working families? Isn't this yet another disincentive for
Why aren't you making
irresponsible lenders pay for this rather than the tax
Are these people still eligible for other
Who can access the Repossessions
Prevention Fund, and what is it likely to be used for?
When will the scheme be operational?
The scheme was launched on 16 January 2009
across the country and is now available in Northumberland.
Is there a simple message for worried owners?
Yes. If you are worried about meeting your
mortgage payments talk to your lender. If you are still worried
talk to your CAB or for initial enquires call the
Northumberland County Council contact centre on 0845 600 6400
where an advisor will be able to assist you, alternatively contact
local Homeless and Housing Advice Service directly for assistance,
they will advise you on your finances and also help you make a MRS
How do people apply?
You must make your application for Mortgage
Rescue through your local Homeless and Housing Advice
Households in financial difficulty, at risk of
repossession and threatened with homelessness should seek advice
from their lender in the first instance. Further advice and
support will be available from your Homeless and Housing Advice
Service, local Citizens Advice Bureaux or other advice
Referrals to a local housing authority can
also be made by advice agencies, courts or lenders.
households can also self-refer.
What are the eligibility criteria?
On referral to the homeless and housing advice
service, an assessment of a household's eligibility will be made in
the same way as for homelessness assistance. The household must
include someone with priority needs as defined in the Housing Act
1996 (and Priority Needs Order 2001):
- A pregnant woman or a person with whom she resides or might
reasonably be expected to reside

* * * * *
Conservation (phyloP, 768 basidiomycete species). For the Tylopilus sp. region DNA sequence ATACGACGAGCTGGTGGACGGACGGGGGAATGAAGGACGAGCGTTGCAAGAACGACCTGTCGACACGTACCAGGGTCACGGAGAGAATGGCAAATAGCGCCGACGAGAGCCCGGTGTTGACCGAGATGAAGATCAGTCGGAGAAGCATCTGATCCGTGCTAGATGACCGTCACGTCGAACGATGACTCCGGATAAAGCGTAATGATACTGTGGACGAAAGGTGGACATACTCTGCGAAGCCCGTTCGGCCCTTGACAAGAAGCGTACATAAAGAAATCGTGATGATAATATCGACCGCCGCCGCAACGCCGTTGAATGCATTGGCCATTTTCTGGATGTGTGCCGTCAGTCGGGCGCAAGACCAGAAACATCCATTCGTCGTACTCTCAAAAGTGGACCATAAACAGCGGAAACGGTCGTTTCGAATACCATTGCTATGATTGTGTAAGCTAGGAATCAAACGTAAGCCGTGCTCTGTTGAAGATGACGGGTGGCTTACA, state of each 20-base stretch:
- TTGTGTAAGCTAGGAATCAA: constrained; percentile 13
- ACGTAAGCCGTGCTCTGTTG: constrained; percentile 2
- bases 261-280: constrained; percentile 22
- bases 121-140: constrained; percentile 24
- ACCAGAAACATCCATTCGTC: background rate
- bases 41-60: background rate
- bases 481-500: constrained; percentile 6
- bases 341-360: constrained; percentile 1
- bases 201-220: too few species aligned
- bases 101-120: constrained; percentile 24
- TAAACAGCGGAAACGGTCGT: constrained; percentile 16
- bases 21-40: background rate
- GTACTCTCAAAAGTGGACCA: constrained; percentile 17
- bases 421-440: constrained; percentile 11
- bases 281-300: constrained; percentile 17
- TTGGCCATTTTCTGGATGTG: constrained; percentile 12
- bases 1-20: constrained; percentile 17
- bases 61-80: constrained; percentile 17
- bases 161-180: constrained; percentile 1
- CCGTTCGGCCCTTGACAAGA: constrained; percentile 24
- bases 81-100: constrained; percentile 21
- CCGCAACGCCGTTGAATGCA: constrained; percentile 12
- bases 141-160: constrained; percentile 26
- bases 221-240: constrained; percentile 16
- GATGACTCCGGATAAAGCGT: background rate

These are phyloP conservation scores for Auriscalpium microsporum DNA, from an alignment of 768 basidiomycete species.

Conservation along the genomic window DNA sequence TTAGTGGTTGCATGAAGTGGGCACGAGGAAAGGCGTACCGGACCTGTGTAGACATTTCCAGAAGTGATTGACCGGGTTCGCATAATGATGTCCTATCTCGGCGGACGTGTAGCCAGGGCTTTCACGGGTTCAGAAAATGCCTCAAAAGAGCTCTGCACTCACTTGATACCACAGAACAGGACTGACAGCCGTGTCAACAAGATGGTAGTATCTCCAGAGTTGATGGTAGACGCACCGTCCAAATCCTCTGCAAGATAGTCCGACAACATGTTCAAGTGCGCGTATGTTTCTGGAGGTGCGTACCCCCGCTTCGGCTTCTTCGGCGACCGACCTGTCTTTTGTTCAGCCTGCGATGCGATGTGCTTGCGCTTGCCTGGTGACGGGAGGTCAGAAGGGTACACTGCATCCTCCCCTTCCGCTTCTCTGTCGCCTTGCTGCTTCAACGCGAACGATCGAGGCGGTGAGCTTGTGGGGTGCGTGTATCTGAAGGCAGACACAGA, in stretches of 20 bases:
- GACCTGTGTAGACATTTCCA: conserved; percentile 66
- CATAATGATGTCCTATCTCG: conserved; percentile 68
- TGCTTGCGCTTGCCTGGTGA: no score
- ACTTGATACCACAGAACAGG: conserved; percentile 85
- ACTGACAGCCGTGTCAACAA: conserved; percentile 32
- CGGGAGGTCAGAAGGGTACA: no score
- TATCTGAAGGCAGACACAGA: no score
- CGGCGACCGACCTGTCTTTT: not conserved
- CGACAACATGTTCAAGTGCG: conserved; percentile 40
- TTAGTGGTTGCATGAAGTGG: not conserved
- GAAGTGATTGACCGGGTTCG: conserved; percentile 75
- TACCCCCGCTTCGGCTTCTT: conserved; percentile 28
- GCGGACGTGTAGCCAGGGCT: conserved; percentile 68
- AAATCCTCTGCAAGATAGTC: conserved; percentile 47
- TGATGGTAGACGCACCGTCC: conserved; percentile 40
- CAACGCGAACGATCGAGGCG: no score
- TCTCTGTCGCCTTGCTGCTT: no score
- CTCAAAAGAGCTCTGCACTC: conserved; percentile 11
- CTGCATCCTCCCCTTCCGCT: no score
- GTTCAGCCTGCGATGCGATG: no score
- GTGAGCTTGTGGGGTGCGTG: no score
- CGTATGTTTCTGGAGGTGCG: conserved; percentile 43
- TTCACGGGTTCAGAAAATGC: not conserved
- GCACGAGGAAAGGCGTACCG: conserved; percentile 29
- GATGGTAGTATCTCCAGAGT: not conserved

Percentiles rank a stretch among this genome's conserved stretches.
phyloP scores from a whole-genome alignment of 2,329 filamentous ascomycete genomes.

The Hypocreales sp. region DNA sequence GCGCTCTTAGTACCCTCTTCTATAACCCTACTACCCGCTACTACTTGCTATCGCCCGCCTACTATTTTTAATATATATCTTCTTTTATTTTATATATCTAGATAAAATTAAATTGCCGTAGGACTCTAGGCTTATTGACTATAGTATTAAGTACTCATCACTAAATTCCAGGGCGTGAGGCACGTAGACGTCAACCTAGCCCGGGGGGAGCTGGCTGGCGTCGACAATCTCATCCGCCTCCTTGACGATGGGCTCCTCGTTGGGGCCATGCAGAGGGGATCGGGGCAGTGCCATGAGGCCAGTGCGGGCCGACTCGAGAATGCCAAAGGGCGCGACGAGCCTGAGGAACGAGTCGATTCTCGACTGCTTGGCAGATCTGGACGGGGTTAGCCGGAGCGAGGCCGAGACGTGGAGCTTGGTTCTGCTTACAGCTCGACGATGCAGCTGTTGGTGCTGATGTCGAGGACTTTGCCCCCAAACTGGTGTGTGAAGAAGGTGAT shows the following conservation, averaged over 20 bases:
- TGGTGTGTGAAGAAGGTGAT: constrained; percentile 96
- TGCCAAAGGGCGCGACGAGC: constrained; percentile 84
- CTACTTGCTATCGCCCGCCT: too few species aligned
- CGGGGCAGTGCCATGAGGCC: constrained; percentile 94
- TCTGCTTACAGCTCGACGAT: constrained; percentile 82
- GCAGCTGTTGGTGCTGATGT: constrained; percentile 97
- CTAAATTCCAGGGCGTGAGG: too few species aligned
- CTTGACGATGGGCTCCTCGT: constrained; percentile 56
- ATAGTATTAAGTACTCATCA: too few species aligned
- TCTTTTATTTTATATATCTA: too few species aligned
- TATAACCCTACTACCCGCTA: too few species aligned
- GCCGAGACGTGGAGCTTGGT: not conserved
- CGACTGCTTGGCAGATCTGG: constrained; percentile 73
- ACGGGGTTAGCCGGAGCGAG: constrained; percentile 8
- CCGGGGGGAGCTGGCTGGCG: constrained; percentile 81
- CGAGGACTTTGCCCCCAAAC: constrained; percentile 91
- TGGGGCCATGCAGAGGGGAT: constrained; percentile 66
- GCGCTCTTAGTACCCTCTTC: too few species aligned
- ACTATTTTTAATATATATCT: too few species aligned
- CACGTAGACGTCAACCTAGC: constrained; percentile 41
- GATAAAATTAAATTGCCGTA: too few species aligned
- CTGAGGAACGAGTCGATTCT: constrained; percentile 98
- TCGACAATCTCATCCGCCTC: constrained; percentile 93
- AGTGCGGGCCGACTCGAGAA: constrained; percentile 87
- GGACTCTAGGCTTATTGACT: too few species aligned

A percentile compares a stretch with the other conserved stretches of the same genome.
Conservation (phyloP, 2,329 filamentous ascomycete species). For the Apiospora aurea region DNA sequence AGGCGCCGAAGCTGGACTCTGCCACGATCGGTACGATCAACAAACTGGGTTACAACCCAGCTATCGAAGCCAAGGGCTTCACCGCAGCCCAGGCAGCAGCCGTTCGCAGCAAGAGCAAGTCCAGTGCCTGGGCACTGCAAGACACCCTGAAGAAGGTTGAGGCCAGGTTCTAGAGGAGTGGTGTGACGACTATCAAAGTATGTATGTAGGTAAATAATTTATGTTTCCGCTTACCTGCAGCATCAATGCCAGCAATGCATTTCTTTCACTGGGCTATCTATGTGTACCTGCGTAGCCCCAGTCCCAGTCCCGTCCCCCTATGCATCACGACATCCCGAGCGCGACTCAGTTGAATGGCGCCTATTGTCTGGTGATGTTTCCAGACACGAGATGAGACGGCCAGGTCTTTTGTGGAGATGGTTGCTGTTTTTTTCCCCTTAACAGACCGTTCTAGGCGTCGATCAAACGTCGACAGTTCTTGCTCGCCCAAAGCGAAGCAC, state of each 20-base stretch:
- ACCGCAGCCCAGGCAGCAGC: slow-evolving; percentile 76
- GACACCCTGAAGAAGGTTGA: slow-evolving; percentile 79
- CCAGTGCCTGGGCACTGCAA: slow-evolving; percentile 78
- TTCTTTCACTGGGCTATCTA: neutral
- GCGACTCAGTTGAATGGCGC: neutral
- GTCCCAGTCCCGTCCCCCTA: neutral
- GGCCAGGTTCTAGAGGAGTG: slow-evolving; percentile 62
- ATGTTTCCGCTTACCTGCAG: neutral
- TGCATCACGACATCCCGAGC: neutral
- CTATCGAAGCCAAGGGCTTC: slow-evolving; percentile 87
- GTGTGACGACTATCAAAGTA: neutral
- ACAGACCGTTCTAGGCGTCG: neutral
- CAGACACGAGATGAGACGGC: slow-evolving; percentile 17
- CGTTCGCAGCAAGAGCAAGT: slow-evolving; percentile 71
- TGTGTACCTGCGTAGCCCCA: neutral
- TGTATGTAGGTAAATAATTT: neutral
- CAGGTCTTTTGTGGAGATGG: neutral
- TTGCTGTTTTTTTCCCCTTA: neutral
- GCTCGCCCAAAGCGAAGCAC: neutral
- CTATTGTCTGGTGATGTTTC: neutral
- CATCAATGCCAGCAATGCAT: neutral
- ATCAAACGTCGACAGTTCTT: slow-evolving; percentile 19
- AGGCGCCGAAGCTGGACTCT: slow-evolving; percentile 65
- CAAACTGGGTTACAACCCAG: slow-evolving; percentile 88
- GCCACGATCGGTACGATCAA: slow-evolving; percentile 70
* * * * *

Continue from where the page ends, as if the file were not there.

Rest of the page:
- A person with whom dependant children reside or might
reasonably be expected to reside
- A person who is vulnerable as a result of old age, mental
illness or a handicap or physical disability or other special
reason, or with whom such a person resides or might reasonably be
expected to reside.
The following criteria will also apply:
- All owners of the property must agree to being considered for
the mortgage rescue scheme
- Living in the property must be sustainable after mortgage
- The household must want to stay in their home and it must not
be practical for them to trade down to another property in the
- The property must be suitable for the needs of the household
(eg it is not severely overcrowded)
- The owners must have sought debt counselling and advice, agreed
to debt rescheduling and discussed alternative options with
mortgage lenders before admission to the scheme
- Applicants must not have a second home (including abroad)
- Caps have been set on the value of the property (at
regional level) and on the household's income level.
What actually happens to eligible applicants?
The process is as follows:
On referral to the local authority, the
household's homelessness eligibility is assessed.
If eligible, the lender is alerted.
- Money Advisors (MAs) are engaged.
- Money Advisors draw up and agree with the household a debt
management plan or other financial solution setting out their
realistic affordable housing costs.
- Registered Social Landlord (RSL) or HomeBuy agency is
- The property is visited to ensure it is structurally
- Decision is taken on the suitability of a shared equity option
or mortgage to rent.
- Local Authorities to agree with Lender to freeze all further
action and interest.
What have you announced in the 2009 Budget for homeowners
Changes to the Mortgage Rescue
excluded due to Negative Equity will now, in certain circumstances,
be eligible to apply for the scheme. This change will come
into effect from the 1 May 2009.
A fund to allow local authorities to help homeowners facing
repossessions through small loans.
Why have you expanded the Mortgage Rescue Scheme in this
We have always made clear that MRS would be
kept under review so as to maintain flexibility in order to respond
to market pressures and scheme demand.
We recognise that a number of people who
bought their homes recently will be adversely impacted by the fall
in house prices and will now find themselves in negative equity. In
order to help those at risk we decided to expand the
scheme in this way.